Revenues in the hotel sector took a free-fall in 2001, and the effects of the industry slowdown are showing up in the number of delinquent hotel loans. Loan delinquencies rose from $697 million at the end of November to $955 million at the end of March, according to figures compiled by Standard & Poor's (S&P). S&P tracks conduit deals, including commercial mortgage-backed securities.
The 27% rise in late loans is no surprise to industry observers. Hotel properties already were hurting from the recession when the Sept. 11 terrorist attacks sent the industry into an unprecedented tailspin as convention and leisure business dropped dramatically. San Francisco-based PKF Consulting reports that revenue per available room (RevPAR) for hotels with more than 500 rooms declined 19% at year-end 2001 compared with year-end 2000.
Due to the decline in occupancies and revenues, hotel owners are having more difficulty paying taxes, vendors, utility bills — and loans, says H. Keith Thompson, a principal at Thompson, Calhoun, Fair, an Atlanta-based hotel brokerage.
Thompson has noticed a big increase in foreclosed properties over the past few months. His firm is marketing 25 foreclosed properties, which he estimates is an increase of about 50% compared with the end of the fourth-quarter 2001.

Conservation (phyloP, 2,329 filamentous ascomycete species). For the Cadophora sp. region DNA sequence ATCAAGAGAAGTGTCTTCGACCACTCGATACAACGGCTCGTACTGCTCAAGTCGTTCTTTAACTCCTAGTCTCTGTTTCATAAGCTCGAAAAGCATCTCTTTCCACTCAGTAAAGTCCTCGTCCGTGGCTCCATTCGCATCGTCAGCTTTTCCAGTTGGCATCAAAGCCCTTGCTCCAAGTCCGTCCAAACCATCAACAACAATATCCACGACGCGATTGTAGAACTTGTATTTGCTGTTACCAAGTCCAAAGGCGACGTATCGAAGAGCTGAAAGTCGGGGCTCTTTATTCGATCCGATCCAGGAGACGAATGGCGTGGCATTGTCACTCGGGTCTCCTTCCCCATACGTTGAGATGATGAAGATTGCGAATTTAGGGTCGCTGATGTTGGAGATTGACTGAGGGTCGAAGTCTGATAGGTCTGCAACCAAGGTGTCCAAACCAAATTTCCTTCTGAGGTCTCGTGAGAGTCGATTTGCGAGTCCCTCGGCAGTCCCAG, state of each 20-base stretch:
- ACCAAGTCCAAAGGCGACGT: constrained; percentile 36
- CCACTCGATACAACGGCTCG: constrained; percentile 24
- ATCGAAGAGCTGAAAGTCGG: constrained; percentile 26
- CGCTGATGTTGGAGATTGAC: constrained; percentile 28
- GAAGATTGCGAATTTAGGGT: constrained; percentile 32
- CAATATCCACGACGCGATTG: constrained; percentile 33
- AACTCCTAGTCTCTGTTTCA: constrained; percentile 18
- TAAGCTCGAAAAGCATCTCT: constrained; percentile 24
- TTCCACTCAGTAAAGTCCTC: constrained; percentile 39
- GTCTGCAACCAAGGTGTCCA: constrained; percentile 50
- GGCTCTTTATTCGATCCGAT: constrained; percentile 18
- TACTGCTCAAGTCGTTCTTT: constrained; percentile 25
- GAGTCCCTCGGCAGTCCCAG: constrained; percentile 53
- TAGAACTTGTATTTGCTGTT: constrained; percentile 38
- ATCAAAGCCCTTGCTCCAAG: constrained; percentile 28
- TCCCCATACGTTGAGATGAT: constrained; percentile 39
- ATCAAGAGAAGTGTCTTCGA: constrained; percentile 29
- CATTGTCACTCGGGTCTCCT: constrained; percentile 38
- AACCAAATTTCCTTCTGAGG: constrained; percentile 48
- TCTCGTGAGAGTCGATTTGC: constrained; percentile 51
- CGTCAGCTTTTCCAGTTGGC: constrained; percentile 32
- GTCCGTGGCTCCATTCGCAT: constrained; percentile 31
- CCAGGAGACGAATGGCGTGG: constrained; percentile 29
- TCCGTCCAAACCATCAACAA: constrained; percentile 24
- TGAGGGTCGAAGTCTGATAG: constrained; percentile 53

“I don't think it's peaked yet,” Thompson says. “I don't think it will peak until the fourth quarter of this year or the first quarter of next year.”
Tom Ives, a senior managing director in the Atlanta office of Insignia/ESG Hotel Partners, notes that “pockets of the country have become really depressed.” Ives and Thompson agree that owners in tertiary markets are taking the biggest revenue hits, particularly owners of properties in the secondary markets of Texas and Florida. These are markets that were already overbuilt, and owners of smaller properties of 100 rooms or less don't have the deep pockets needed to ride out an economic downturn, notes Thompson.
|March 2002||$955 million|
|November 2001||$697 million|
|August 2001||$325 million|
|June 2001||$.34 million|
|December 2001||$.18 million|
|Source: Standard & Poor's|
Although Ives says the increase in delinquent hotel loans is proof that the economy is taking its toll on many hotel owners, he warns against developing a dire forecast for the industry.
CMBS financing became popular only six years ago, and the rise in delinquencies is partly a result of a large number of loans coming due at the same time. And he adds that some hotel-sector forecasters are predicting an industry-wide increase in RevPAR by the end of the year. “I think the mood has changed, and people are much more optimistic today,” he says.